A line cook’s conscious mind is filled to capacity during service. Multiple dishes, all with their unique ingredients and processes, must be sorted, organized, timed, and executed with precision. Taking in information is secondary to knowing what to do with it.
An effective line cook must be able to push everything else aside and give 100% focus to the tasks at hand. A person who lacks this ability to stay laser focused on what is in front of him or her will quickly lose the ability to accomplish the work of a line cook.
Competition can be healthy if managed correctly and approached for the right reasons. Being the best at what you do, exceeding previous goals, trouncing past customer numbers, being the recipient of consistent and positive Trip Advisor reviews, and meeting the sales and profit goals for the restaurant are all examples of positive competitiveness. A restaurant needs cooks who feel the importance of this.
The ability to give that extra push, to exceed expectations, and to approach each day with a new level of enthusiasm and energy – this is the drive of a line cook.
Some may call it swagger while others mistakenly group it under the heading of “ego”, when in fact, confidence comes from the knowledge that a cook has the skills, has the experience, and has the ability to meet and exceed expectations. Confidence that is backed up with ability is a desirable trait.
 UNIQUENESS AND CONFORMITY
This may seem like a contradiction, but an effective line cook must have the unique ability to add something extraordinary to the restaurant, but must be strong enough to know when, in the moment, the best approach is to simply say “yes chef” and perform as the chef requests.
If an applicant fits this profile – hire him or her. The beauty of those who “fit” is that they rarely need the detail of a job description or the openness of that descriptions intent (exp. – or anything else that the chef requires), since this profile is one of a person who is, for all intents and purposes, self-motivated and driven to excel. This is the line cook that will help any restaurant and any chef succeed. Put aside your standardized job descriptions and start looking for the right characteristics of a great hire. Each and every day, this individual will adapt to the needs of the operation and attack the job with a unique vigor that would defy the borders created by a job description.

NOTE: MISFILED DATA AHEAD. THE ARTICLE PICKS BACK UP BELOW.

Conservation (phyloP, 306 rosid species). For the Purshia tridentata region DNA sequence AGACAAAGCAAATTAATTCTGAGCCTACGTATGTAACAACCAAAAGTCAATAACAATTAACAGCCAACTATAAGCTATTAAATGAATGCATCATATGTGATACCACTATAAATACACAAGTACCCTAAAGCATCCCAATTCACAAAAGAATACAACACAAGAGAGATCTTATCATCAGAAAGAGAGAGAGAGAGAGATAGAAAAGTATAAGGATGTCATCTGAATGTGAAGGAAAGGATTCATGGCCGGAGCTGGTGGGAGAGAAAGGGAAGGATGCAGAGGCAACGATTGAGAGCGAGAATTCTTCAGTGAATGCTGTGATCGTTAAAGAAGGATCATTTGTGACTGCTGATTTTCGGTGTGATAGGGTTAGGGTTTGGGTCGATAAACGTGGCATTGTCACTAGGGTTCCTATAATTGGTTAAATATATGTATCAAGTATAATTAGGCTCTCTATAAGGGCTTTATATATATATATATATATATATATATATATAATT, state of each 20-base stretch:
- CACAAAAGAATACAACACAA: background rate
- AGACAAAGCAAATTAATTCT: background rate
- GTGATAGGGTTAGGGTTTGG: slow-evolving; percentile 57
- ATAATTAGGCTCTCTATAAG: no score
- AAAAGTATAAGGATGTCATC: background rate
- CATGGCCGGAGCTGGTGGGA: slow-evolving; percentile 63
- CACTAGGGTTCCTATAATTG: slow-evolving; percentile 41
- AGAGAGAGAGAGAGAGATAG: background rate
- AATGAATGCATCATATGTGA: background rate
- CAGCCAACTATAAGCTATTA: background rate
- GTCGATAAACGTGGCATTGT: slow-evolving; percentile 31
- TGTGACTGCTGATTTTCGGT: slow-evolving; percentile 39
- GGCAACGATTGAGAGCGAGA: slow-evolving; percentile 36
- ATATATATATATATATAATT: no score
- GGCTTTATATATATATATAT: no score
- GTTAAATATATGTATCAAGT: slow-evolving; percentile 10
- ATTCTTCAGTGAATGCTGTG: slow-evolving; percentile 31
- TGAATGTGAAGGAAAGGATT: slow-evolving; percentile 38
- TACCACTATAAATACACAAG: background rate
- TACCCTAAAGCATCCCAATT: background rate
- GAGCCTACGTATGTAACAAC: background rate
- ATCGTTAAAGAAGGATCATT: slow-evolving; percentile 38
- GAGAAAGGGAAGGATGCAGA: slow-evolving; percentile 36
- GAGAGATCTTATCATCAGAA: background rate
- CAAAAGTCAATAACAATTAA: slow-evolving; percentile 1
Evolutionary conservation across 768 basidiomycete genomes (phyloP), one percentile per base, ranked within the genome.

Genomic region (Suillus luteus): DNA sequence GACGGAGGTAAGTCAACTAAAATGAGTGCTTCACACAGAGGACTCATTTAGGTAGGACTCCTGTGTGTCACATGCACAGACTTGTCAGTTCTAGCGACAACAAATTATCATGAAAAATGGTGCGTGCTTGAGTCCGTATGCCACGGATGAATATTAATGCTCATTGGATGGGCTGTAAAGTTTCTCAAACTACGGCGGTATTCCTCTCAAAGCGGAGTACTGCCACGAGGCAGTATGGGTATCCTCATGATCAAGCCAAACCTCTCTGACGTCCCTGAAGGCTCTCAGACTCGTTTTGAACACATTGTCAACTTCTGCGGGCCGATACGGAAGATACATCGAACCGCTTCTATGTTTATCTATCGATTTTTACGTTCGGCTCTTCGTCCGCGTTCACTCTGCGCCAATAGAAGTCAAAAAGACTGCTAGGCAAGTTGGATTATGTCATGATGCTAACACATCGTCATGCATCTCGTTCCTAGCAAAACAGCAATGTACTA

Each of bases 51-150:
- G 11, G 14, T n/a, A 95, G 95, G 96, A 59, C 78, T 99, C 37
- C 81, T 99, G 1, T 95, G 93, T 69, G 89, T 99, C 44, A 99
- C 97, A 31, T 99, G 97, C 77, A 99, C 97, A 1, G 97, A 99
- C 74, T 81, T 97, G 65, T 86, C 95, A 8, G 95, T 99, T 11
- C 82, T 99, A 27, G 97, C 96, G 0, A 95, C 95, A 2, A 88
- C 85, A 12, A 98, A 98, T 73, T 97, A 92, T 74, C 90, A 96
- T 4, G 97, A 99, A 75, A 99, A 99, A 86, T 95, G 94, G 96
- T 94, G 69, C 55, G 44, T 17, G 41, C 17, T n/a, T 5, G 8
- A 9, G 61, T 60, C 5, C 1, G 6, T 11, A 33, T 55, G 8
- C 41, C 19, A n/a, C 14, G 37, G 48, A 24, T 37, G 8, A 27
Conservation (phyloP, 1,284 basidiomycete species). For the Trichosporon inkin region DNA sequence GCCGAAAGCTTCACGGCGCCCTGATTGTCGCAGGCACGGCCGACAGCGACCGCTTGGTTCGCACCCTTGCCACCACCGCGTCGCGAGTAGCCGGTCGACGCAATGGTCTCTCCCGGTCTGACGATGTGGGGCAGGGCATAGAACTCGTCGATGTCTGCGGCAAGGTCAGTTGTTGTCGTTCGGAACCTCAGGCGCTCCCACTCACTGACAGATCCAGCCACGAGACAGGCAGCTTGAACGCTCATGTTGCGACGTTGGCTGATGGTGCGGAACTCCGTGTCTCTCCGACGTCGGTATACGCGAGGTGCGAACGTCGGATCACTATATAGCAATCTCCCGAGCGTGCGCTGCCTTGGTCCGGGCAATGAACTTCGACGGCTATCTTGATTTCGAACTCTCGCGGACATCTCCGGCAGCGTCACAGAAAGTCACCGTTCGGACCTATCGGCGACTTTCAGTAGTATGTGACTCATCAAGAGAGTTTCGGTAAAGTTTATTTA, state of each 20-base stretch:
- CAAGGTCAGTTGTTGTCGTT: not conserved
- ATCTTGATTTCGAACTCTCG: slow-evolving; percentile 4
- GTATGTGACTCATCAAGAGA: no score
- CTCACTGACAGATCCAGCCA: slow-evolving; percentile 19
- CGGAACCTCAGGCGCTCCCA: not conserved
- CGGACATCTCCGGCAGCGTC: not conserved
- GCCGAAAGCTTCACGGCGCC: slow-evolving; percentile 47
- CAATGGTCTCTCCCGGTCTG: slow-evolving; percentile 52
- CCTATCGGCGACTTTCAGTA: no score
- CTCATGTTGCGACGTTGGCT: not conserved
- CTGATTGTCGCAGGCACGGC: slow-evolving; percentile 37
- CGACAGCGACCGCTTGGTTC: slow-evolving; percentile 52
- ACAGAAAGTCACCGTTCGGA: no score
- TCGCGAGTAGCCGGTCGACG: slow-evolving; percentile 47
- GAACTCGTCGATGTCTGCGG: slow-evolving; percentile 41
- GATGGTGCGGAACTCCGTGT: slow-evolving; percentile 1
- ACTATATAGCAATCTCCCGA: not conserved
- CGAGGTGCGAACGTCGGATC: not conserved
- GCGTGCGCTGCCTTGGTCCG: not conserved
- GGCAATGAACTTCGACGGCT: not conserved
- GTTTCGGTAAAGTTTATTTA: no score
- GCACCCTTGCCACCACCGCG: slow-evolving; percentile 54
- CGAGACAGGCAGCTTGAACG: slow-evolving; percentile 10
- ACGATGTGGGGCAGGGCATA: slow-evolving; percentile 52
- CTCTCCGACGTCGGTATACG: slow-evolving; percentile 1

So how do you determine if the “fit” is there? A typical interview and review of a resume just doesn’t seem enough. Checking references is always appropriate, but with current labor laws most operators are reluctant to say anything negative; besides, one operator’s experience with an individual may not be yours. The best way is to bring an individual on for a stage’ or a short probationary period beginning with a list of tasks that will point to some of the profile attributes listed in this article (demonstrate how they organize a station, have them prepare a dish from your operations recipe file, give them a few scenarios involving stress to see how they react, etc.), and above all else, ask your existing staff to assess how well the individual acts with the team.
There is one caveat to hiring the “right” people who fit the profile above – you must take care of them, give them the latitude of self-expression, recognize their contribution, occasionally forgive their over-zealous approach towards work, and pay them appropriately.
PLAN BETTER – TRAIN HARDER
Do you fit the profile?
Harvest America Ventures, LLC
Restaurant Consulting and Training